Am I Fit for the Senior Care Industry?

Am I Fit for the Senior Care Industry

If you’ve ever considered getting involved in the senior care industry but not known whether you fit, today’s post is for you. Read on to learn 4 make-or-break factors that will dictate your success in the senior care industry.

Am I financially fit for the senior care industry?

The Executive Care franchise start-up is just under $100,000. Discount information, financing options, and complete breakdown available here. Just fill out the contact form or give us a call to learn more.

Whereas meeting the capital criteria might be the only point of consideration in other industries, senior care brings its own challenges that interested individuals need to understand. You need to be mentally and emotionally fit, too, so ask yourself:

Am I resilient?

A report in the International Small Business Journal found that successful business owners shared high levels of the personality trait known as “resilience” (Walker & Browner, 2004, p. 267).

Resilience is defined as “the human capacity to face, overcome, and emerge stronger or transformed by adverse experiences” (p. 267). Resilience helps us learn from losses, big or small, and come out all the better for them. When you face trials and hardships with your business, resilience lets you recognize, develop, and mobilize resources and personal strengths you never knew existed.

Obviously, this is an important attribute for entrepreneurs liable to face failures and adverse conditions early on. And while Executive Care’s proven model, responsive support network, and top-tier training system mitigate these risks, resilience is still an important ingredient in your success.

Am I motivated?

Though we give you the tools, support, and model to thrive, and the senior care industry has never looked better for business owners looking to get started, you’re ultimately in control of your destiny.

Think of your “return on investment” as a “return on effort.” The more motivation you can muster, the greater your return will be.

Quality care isn’t always easy to provide, either. You need to arrive at work motivated to do a good job every single day, no matter how you feel.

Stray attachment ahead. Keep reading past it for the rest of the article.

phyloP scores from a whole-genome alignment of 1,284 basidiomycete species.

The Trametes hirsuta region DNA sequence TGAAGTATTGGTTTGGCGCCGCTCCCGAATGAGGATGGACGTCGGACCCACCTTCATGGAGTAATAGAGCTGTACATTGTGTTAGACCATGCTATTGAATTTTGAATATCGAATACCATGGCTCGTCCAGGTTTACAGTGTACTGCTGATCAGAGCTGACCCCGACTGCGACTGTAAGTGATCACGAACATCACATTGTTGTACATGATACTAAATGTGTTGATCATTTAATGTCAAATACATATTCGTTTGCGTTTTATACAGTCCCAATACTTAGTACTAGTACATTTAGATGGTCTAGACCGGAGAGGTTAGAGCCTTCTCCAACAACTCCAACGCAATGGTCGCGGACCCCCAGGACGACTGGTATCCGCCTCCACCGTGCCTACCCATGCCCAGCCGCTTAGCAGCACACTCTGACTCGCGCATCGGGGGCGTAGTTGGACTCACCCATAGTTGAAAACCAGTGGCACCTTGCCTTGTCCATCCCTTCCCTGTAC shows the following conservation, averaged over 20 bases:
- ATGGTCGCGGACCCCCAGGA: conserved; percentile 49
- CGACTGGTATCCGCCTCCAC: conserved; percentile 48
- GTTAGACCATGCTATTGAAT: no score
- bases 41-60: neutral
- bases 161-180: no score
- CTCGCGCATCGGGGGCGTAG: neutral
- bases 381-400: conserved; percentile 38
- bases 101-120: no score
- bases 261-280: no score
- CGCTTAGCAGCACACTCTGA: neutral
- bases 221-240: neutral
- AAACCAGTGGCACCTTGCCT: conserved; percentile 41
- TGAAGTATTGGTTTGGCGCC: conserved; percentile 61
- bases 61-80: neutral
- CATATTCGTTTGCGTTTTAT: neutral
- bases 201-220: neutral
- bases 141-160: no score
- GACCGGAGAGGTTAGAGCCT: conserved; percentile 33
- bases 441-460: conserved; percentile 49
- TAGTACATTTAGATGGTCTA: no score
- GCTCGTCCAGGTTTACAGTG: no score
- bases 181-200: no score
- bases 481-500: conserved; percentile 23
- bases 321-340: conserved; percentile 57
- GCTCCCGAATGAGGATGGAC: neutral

Fortunately, motivation isn’t hard to find in the senior care industry. You’ll be spurred on by the heartfelt gratitude you get and the great relationships you make every day. Plus the financial rewards of our business don’t hurt, either.

Can I take confidentiality seriously?

Confidentiality is an essential skill in the senior care industry. In fact, the nursing professional code of ethics contains statements that explicitly deal with confidentiality (Bernoth et al., 2014, p. 454).

Breaching a client’s confidentiality is a form of elder abuse according to the Journal of Business Ethics, where it is defined as “a single or repeated act, occurring within any relationship where there is an expectation of trust, which causes harm or distress to an older person. Abuse can include physical, sexual, financial, psychological abuse and/or neglect” (Bernoth et al., 2014, p. 456).

Crucially, you must know that confidentiality and privacy are not synonymous. Simply put, privacy is about people, whereas confidentiality is about data. There may be situations where the client’s privacy is violated for the sake of personal safety. But client confidentiality is sacred.

Learn more about the senior care industry at


Bernoth, M., Dietsch, E., Burmeister, O., & Schwartz, M. (2014). Information management in aged care: Cases of confidentiality and elder abuse. Journal of Business Ethics, 122(3), 453-460.

Walker, E., & Brown, A. (2004). What success factors are important to small business owners? International Small Business Journal, 22(6), 577-594.

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